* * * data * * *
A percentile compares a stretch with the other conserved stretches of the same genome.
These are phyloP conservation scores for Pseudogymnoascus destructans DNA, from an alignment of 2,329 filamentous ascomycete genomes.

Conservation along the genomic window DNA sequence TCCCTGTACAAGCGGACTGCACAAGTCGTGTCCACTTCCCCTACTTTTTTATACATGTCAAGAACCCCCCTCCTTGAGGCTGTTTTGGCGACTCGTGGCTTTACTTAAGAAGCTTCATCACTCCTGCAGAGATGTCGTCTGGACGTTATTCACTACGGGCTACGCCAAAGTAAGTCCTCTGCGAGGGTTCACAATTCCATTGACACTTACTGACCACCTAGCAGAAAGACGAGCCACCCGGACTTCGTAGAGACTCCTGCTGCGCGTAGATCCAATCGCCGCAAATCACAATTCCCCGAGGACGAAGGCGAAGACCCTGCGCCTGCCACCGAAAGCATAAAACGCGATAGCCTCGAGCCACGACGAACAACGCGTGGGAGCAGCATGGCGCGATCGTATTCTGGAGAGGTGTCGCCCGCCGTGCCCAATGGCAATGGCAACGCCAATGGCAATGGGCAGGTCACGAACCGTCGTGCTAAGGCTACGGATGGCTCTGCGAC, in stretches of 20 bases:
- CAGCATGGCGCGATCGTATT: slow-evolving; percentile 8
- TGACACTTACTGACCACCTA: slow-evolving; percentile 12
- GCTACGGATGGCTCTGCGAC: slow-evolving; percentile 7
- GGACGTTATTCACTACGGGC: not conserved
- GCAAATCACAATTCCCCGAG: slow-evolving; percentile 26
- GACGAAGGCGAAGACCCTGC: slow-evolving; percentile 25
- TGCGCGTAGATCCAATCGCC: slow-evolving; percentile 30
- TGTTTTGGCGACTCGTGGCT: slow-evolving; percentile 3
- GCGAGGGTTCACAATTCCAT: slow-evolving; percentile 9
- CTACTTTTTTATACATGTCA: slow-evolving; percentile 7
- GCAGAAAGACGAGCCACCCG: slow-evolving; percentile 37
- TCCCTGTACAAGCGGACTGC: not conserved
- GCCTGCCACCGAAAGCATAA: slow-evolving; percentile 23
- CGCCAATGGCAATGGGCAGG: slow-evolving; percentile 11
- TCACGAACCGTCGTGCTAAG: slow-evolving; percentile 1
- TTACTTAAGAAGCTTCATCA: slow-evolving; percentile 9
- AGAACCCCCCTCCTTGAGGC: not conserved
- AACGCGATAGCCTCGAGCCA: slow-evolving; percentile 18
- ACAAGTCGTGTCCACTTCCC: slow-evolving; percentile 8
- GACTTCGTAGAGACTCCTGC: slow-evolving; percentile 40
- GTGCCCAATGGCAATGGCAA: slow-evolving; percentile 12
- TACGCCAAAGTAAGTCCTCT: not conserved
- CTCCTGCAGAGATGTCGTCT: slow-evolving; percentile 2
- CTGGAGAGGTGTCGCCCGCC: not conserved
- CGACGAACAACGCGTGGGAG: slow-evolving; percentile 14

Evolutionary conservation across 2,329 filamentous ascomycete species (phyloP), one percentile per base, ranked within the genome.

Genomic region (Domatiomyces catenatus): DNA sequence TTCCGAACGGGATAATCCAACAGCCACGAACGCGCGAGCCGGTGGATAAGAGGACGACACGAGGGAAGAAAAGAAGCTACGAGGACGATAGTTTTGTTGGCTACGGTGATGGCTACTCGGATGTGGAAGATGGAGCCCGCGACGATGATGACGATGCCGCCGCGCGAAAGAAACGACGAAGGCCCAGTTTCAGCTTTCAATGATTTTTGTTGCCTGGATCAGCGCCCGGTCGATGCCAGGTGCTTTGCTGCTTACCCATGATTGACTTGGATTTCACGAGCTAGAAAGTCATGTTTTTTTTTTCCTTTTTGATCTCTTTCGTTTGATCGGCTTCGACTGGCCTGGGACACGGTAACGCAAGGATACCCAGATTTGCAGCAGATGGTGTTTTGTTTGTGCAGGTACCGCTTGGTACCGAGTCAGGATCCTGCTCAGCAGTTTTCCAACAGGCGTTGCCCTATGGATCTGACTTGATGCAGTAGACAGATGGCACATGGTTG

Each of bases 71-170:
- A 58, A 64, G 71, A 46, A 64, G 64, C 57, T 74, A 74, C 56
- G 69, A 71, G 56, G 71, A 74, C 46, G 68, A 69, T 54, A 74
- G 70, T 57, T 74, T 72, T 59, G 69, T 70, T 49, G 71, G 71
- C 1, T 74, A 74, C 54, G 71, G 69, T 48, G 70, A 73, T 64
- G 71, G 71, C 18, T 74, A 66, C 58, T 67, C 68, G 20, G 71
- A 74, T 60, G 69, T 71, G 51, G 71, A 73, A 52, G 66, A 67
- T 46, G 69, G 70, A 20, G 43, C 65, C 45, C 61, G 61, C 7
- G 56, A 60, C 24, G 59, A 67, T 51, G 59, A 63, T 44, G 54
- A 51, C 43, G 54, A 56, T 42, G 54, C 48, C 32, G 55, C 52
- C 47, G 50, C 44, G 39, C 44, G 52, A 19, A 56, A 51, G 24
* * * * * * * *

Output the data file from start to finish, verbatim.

A percentile compares a stretch with the other conserved stretches of the same genome.
These are phyloP conservation scores for Pseudogymnoascus destructans DNA, from an alignment of 2,329 filamentous ascomycete genomes.

Conservation along the genomic window DNA sequence TCCCTGTACAAGCGGACTGCACAAGTCGTGTCCACTTCCCCTACTTTTTTATACATGTCAAGAACCCCCCTCCTTGAGGCTGTTTTGGCGACTCGTGGCTTTACTTAAGAAGCTTCATCACTCCTGCAGAGATGTCGTCTGGACGTTATTCACTACGGGCTACGCCAAAGTAAGTCCTCTGCGAGGGTTCACAATTCCATTGACACTTACTGACCACCTAGCAGAAAGACGAGCCACCCGGACTTCGTAGAGACTCCTGCTGCGCGTAGATCCAATCGCCGCAAATCACAATTCCCCGAGGACGAAGGCGAAGACCCTGCGCCTGCCACCGAAAGCATAAAACGCGATAGCCTCGAGCCACGACGAACAACGCGTGGGAGCAGCATGGCGCGATCGTATTCTGGAGAGGTGTCGCCCGCCGTGCCCAATGGCAATGGCAACGCCAATGGCAATGGGCAGGTCACGAACCGTCGTGCTAAGGCTACGGATGGCTCTGCGAC, in stretches of 20 bases:
- CAGCATGGCGCGATCGTATT: slow-evolving; percentile 8
- TGACACTTACTGACCACCTA: slow-evolving; percentile 12
- GCTACGGATGGCTCTGCGAC: slow-evolving; percentile 7
- GGACGTTATTCACTACGGGC: not conserved
- GCAAATCACAATTCCCCGAG: slow-evolving; percentile 26
- GACGAAGGCGAAGACCCTGC: slow-evolving; percentile 25
- TGCGCGTAGATCCAATCGCC: slow-evolving; percentile 30
- TGTTTTGGCGACTCGTGGCT: slow-evolving; percentile 3
- GCGAGGGTTCACAATTCCAT: slow-evolving; percentile 9
- CTACTTTTTTATACATGTCA: slow-evolving; percentile 7
- GCAGAAAGACGAGCCACCCG: slow-evolving; percentile 37
- TCCCTGTACAAGCGGACTGC: not conserved
- GCCTGCCACCGAAAGCATAA: slow-evolving; percentile 23
- CGCCAATGGCAATGGGCAGG: slow-evolving; percentile 11
- TCACGAACCGTCGTGCTAAG: slow-evolving; percentile 1
- TTACTTAAGAAGCTTCATCA: slow-evolving; percentile 9
- AGAACCCCCCTCCTTGAGGC: not conserved
- AACGCGATAGCCTCGAGCCA: slow-evolving; percentile 18
- ACAAGTCGTGTCCACTTCCC: slow-evolving; percentile 8
- GACTTCGTAGAGACTCCTGC: slow-evolving; percentile 40
- GTGCCCAATGGCAATGGCAA: slow-evolving; percentile 12
- TACGCCAAAGTAAGTCCTCT: not conserved
- CTCCTGCAGAGATGTCGTCT: slow-evolving; percentile 2
- CTGGAGAGGTGTCGCCCGCC: not conserved
- CGACGAACAACGCGTGGGAG: slow-evolving; percentile 14

Evolutionary conservation across 2,329 filamentous ascomycete species (phyloP), one percentile per base, ranked within the genome.

Genomic region (Domatiomyces catenatus): DNA sequence TTCCGAACGGGATAATCCAACAGCCACGAACGCGCGAGCCGGTGGATAAGAGGACGACACGAGGGAAGAAAAGAAGCTACGAGGACGATAGTTTTGTTGGCTACGGTGATGGCTACTCGGATGTGGAAGATGGAGCCCGCGACGATGATGACGATGCCGCCGCGCGAAAGAAACGACGAAGGCCCAGTTTCAGCTTTCAATGATTTTTGTTGCCTGGATCAGCGCCCGGTCGATGCCAGGTGCTTTGCTGCTTACCCATGATTGACTTGGATTTCACGAGCTAGAAAGTCATGTTTTTTTTTTCCTTTTTGATCTCTTTCGTTTGATCGGCTTCGACTGGCCTGGGACACGGTAACGCAAGGATACCCAGATTTGCAGCAGATGGTGTTTTGTTTGTGCAGGTACCGCTTGGTACCGAGTCAGGATCCTGCTCAGCAGTTTTCCAACAGGCGTTGCCCTATGGATCTGACTTGATGCAGTAGACAGATGGCACATGGTTG

Each of bases 71-170:
- A 58, A 64, G 71, A 46, A 64, G 64, C 57, T 74, A 74, C 56
- G 69, A 71, G 56, G 71, A 74, C 46, G 68, A 69, T 54, A 74
- G 70, T 57, T 74, T 72, T 59, G 69, T 70, T 49, G 71, G 71
- C 1, T 74, A 74, C 54, G 71, G 69, T 48, G 70, A 73, T 64
- G 71, G 71, C 18, T 74, A 66, C 58, T 67, C 68, G 20, G 71
- A 74, T 60, G 69, T 71, G 51, G 71, A 73, A 52, G 66, A 67
- T 46, G 69, G 70, A 20, G 43, C 65, C 45, C 61, G 61, C 7
- G 56, A 60, C 24, G 59, A 67, T 51, G 59, A 63, T 44, G 54
- A 51, C 43, G 54, A 56, T 42, G 54, C 48, C 32, G 55, C 52
- C 47, G 50, C 44, G 39, C 44, G 52, A 19, A 56, A 51, G 24